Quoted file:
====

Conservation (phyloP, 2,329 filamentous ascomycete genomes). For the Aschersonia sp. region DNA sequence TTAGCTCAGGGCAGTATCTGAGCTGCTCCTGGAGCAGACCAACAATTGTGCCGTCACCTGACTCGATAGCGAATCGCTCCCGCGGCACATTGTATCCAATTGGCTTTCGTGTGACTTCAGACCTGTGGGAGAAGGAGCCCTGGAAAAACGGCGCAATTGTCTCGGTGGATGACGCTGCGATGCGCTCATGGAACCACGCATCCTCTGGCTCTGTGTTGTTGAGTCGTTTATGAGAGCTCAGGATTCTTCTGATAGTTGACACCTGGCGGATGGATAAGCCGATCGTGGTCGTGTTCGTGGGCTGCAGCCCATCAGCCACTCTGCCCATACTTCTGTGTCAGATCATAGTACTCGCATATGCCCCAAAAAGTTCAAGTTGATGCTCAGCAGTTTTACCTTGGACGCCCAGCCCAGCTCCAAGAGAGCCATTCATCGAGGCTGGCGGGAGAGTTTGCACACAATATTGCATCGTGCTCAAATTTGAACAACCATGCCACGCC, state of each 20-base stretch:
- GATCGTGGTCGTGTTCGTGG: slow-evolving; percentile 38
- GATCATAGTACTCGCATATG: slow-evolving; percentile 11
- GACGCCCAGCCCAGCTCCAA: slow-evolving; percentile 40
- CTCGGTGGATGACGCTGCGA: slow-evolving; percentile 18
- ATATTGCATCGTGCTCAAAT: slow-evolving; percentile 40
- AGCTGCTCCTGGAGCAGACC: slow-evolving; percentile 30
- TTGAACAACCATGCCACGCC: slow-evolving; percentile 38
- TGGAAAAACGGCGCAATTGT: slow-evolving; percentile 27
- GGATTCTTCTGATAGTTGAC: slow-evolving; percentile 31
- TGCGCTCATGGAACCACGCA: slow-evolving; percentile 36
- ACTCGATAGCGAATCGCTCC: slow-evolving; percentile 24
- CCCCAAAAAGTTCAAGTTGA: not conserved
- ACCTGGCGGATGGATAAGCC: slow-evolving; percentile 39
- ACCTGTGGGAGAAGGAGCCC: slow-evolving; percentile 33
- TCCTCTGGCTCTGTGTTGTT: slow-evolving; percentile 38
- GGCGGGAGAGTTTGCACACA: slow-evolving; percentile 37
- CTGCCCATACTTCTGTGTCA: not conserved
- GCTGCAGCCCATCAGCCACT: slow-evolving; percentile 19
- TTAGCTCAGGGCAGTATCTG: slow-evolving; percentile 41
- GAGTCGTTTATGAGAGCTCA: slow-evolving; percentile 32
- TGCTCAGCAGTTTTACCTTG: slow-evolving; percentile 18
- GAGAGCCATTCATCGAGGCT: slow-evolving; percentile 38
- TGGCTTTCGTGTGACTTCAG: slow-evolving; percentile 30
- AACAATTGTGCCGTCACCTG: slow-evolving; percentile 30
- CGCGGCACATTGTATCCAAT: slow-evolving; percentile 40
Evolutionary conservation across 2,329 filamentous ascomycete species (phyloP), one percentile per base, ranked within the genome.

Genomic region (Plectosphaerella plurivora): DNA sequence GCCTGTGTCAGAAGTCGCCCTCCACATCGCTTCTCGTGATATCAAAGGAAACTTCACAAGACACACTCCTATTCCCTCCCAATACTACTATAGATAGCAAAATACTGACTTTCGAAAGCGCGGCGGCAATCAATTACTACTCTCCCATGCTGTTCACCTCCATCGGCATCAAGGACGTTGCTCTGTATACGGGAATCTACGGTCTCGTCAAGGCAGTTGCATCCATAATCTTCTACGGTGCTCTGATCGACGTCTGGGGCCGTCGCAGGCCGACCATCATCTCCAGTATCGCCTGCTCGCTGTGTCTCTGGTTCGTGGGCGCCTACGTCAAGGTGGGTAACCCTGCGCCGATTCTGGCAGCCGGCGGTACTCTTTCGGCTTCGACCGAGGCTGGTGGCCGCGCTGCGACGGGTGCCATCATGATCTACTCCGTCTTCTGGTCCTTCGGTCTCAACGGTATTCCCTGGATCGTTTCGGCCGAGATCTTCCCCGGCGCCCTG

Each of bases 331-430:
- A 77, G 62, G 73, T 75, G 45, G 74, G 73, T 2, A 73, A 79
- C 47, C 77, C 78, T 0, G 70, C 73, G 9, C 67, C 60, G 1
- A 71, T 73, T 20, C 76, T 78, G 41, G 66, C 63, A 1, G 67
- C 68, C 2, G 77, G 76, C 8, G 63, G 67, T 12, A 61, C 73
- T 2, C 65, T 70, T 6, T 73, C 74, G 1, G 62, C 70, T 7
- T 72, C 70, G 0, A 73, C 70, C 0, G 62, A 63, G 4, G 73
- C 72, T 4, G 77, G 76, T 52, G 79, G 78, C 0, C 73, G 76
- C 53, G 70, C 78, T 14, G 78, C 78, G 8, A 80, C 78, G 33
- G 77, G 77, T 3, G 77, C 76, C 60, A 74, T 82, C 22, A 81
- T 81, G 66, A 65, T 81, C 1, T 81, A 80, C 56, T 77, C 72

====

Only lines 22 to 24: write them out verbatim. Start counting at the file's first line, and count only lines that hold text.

- TGCTCAGCAGTTTTACCTTG: slow-evolving; percentile 18
- GAGAGCCATTCATCGAGGCT: slow-evolving; percentile 38
- TGGCTTTCGTGTGACTTCAG: slow-evolving; percentile 30